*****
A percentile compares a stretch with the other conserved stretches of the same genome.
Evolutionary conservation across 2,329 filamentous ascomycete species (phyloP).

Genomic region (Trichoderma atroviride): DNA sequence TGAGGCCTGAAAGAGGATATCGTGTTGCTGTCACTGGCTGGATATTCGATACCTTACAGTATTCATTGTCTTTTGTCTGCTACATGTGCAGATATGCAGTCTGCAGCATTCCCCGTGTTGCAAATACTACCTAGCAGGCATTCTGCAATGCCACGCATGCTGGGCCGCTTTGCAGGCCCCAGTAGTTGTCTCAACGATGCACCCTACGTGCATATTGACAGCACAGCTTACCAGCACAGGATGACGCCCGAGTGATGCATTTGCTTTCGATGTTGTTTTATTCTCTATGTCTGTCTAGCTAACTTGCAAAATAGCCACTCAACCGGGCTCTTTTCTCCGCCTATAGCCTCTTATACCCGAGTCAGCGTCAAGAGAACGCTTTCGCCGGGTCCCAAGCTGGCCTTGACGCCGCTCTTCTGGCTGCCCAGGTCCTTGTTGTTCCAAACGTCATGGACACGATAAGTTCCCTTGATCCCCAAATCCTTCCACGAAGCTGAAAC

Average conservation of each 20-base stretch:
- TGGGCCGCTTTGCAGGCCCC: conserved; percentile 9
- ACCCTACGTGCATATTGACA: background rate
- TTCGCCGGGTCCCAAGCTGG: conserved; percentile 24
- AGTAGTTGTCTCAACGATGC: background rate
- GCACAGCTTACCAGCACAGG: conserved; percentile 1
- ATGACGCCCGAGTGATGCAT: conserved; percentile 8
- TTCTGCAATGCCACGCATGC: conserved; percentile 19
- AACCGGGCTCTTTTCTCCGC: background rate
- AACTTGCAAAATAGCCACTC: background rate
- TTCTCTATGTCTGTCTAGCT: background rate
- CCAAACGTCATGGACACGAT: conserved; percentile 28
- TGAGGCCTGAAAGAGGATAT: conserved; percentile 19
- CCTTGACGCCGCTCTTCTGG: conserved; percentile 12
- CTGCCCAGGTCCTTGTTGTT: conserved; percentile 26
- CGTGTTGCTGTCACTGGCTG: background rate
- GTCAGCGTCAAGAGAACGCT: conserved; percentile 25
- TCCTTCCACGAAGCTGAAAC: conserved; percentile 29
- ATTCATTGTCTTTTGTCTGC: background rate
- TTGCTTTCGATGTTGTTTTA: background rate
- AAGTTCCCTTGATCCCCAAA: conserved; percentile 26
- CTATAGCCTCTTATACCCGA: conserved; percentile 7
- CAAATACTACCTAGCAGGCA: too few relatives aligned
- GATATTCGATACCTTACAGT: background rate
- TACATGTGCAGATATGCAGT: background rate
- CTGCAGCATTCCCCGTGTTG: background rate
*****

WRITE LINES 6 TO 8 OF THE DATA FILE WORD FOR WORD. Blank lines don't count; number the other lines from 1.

- ACCCTACGTGCATATTGACA: background rate
- TTCGCCGGGTCCCAAGCTGG: conserved; percentile 24
- AGTAGTTGTCTCAACGATGC: background rate